Monday, November 24, 2008

A rainy day of baking...

The weather this weekend was crazy. On Saturday, we had rain, hail, winds, intermixed with bursts of sunshine. The wood heater has been going flat out all weekend. The 15000L water tank we plumbed into half the roof a week ago is now half full. The vegie patch is happy (and a little battered).

After looking forward to spring so much this year, I rather enjoyed this weekend back in winter. I nested a little, baking, and making soup, and filling the house with warmth. I ran out to the garden to pick some salad greens and radishes between downpours, but mostly took an easy weekend. I also fed some king parrots that used our deck as shelter from the rain…

So food wise, first up I decided to bake a loaf of bread in the neglected bread maker. We prefer to make bread using our own hands but it does take a lot of time. This sunflower and burghul wholemeal bread recipe came with the bread maker, and was easy and reasonably good for a bread maker bread. It was a bit heavy though, maybe my yeast was a bit old and maybe my flour was too (have gone and bought fresh everything now)

Nathan then decided to make Anzac biscuits. We used Belinda Jefferies recipe from ‘Mix and Bake’, and the results were fabulous. Anzac biscuits are so easy to make, and were perfect for this rainy weekend (and for morning teas during the week if Nath doesn’t eat them all)

Back to the bread maker, I decided to make pizza for dinner. Using the recipe from the instruction manual, two thin based pizzas were made with absolutely no effort. The base is not as good as the base I prepared by hand using Maggie Beers recipe for the pissalidiere but it was reasonable.

For toppings I decided to try one of our favourites – potato and rosemary. I also dropped some garlic on it and drizzled a fair bit of olive oil and salt, and a little parmasen. It was pretty good, but would have been better if the base was better.

The other pizza was a tomato based pizza with pancetta, mushrooms, olives, sundried tomatoes, artichoke and mozzarella/ parmesan to finish. This was pretty good and not too heavy which was nice.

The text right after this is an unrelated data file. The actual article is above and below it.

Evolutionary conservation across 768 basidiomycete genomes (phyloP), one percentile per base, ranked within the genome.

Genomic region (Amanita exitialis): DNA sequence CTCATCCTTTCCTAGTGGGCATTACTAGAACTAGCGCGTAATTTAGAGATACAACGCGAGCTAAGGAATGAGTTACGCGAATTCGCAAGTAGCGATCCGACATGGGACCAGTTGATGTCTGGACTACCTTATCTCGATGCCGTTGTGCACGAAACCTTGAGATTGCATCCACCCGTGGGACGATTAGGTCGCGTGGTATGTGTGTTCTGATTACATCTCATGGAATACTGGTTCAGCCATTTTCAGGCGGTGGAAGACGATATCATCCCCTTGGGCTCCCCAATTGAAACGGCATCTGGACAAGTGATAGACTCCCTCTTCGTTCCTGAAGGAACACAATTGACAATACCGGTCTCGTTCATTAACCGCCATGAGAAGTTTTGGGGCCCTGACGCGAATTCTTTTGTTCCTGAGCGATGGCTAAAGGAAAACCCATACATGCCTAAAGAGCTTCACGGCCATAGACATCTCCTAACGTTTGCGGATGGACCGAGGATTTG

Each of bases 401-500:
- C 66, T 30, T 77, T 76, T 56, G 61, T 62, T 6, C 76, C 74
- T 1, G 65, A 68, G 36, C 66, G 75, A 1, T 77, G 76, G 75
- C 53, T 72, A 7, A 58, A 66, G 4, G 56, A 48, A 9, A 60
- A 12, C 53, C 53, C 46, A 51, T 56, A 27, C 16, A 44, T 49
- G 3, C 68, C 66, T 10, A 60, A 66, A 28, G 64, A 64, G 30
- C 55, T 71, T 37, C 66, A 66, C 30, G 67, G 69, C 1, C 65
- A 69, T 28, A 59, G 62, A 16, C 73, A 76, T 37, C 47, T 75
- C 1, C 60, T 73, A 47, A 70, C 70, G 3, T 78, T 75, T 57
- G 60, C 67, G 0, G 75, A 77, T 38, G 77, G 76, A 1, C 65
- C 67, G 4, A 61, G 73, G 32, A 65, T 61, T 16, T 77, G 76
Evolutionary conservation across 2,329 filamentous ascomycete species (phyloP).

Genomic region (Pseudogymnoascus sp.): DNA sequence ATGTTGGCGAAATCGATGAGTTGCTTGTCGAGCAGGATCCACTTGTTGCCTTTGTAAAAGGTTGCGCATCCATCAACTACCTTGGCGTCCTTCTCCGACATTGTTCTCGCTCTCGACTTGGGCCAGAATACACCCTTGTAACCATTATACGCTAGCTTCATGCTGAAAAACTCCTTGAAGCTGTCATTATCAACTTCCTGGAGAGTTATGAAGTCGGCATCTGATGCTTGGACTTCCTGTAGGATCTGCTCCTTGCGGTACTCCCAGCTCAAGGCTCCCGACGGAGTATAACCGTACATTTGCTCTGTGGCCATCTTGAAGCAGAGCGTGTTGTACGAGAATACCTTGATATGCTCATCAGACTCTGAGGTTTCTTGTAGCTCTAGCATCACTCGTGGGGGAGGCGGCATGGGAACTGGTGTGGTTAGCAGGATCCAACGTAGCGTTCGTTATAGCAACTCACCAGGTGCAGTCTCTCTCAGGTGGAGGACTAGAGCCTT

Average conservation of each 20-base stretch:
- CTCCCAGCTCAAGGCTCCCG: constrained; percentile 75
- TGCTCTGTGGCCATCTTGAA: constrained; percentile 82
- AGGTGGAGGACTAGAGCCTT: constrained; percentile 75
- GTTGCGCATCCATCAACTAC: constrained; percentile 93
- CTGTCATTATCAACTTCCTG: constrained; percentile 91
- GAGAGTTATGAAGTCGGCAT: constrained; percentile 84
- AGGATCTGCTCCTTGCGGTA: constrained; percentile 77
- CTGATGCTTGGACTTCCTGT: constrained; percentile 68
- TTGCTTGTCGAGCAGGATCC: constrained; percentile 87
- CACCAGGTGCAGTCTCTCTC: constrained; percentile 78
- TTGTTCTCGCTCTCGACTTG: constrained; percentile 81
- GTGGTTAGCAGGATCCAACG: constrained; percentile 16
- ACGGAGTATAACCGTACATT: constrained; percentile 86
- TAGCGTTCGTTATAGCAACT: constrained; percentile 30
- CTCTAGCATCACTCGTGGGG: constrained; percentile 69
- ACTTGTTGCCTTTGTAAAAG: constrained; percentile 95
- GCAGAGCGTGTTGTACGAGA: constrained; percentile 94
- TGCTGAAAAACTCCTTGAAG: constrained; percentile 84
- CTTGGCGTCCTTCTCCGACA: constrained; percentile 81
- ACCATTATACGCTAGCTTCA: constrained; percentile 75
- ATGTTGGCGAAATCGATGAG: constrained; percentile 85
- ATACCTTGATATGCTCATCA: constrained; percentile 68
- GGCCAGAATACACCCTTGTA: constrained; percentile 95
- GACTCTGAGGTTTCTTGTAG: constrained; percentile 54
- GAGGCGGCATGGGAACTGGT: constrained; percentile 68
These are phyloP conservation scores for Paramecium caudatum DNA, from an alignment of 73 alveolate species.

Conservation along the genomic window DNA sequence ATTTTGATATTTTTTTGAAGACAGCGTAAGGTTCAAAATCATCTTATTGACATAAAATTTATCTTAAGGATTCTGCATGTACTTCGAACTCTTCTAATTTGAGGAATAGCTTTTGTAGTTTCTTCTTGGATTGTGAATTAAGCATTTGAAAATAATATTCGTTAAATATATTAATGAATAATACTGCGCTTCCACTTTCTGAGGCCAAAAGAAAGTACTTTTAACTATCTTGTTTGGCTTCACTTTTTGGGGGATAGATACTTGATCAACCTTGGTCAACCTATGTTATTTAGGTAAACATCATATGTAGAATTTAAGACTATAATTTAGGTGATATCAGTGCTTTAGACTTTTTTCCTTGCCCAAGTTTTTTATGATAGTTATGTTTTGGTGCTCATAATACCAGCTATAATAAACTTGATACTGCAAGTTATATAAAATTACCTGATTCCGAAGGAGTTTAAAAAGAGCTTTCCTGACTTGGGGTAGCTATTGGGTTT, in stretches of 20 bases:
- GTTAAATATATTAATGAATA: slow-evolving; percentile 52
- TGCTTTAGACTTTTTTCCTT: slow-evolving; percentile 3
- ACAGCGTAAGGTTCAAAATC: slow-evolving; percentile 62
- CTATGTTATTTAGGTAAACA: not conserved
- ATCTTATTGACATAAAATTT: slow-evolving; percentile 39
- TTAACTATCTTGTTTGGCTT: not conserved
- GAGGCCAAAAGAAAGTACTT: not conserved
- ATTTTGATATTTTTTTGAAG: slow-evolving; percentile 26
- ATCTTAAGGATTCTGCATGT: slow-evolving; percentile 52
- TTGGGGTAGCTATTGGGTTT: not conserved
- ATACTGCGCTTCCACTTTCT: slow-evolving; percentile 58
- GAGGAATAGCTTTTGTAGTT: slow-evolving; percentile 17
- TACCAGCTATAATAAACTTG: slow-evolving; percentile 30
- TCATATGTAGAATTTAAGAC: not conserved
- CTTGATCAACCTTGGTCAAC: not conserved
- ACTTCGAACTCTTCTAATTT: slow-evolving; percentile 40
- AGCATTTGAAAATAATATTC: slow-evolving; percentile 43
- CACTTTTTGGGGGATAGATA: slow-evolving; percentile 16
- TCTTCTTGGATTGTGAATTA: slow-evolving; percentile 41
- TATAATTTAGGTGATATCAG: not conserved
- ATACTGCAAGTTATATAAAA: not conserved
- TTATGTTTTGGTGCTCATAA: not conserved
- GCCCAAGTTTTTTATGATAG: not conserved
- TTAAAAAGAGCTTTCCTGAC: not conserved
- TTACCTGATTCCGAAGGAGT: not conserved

I served these with a fennel and anchovy salad.

Much too much baking for one day, and I am all carb-ed up now, but it was just what we felt like! Hopefully the next two weeks will fill our tank up so we can set the drip irrigation going for the vegies. So far we are just harvesting the quick green leafy vegies and radishes but the longer growing plants are looking good (apart from some pest problems).

Monday, November 17, 2008

My garden - a work in progress (and constant battle with the possums)

I have been a bit quiet on the blog front lately. I have still been cooking (and obviouly the eating never stops) but all my spare time at the moment is being taken up with my garden.
The unplanted garden...

A moment of insanity in an unnamed supermarket led me to declare to my husband that i just HAD to start growing my own food NOW. Never mind that we need to renovate the bathroom rather urgently, or paint, or a million other things.

And as my husband always does, a 'little garden' became a massive undertaking. We are still not quite done but we are getting there!

levelling out ground for a water tank

We have plenty of room in our yard, but we have one massive problem - possums. Possums who have now had a nibble on my vine cutting, my strawberries, by lemon and lime tree and some seedlings. Thank god they have left my front herb garden mostly alone as I have been gorging myself on parsley, rocket, corriander, dill, rosemary and mint for a few months now. Some of these are going to seed now but I cant complain.

The herb garden

So, this leads to the construction of an electric fence. And also the installation of a water tank. Both are not quite done yet, and i am growing the pumpkin, zucchini and jute out of the fenced area (as they need room to grow everywhere), but we are getting there...

We are also having some bug problems. I think they are little grasshoppers but I am trying to be organic so not sure what to do here. I am growing some marigold and poppy and the garden is surrounded by lavender and rosemary to attract the 'good' bugs, but at the moment, the bad are outnumbering the good...
And this photo is of an unexpected guest we had last week - an echidna! Hoepfully he has been eating some of the ants that seem to be everywhere in the garden at the moment...

We will have to do some netting when the tomatos start flowering to stop the birds but we are getting there slowly. Most of my plants have been grown from seed bought from the Diggers club.

An interesting point - I have planted some seeds that I got from my uncle - molkeyah as it is known in Arabic. In english, this is known as Jute - used to make hessian. Arabs use the leaves in a stew with lamb and lemon and spices for a pretty amazing dish (also called molkeyah) and as I havent been able to find any of this in melbourne's markets, I am going to try growing my own. Apparently it grows as easily as hemp so I am hoping to get a good harvest that I can freeze for the entire year.

Planted - tomatos, capsicums, eggplants, rocket, pak choy, chinese brocolli, corn, beans, beetroot, potatos, carrots (having issues with these), fennel (not doing well), silverbeet (only one plant has survived the possums), beans (climbing), zucchini, pumpkin and jute.

Hopefully in a couple of months, my posts will be about using copious amounts of tomatos! If the possums, birds and wallabies dont get it first of course!!!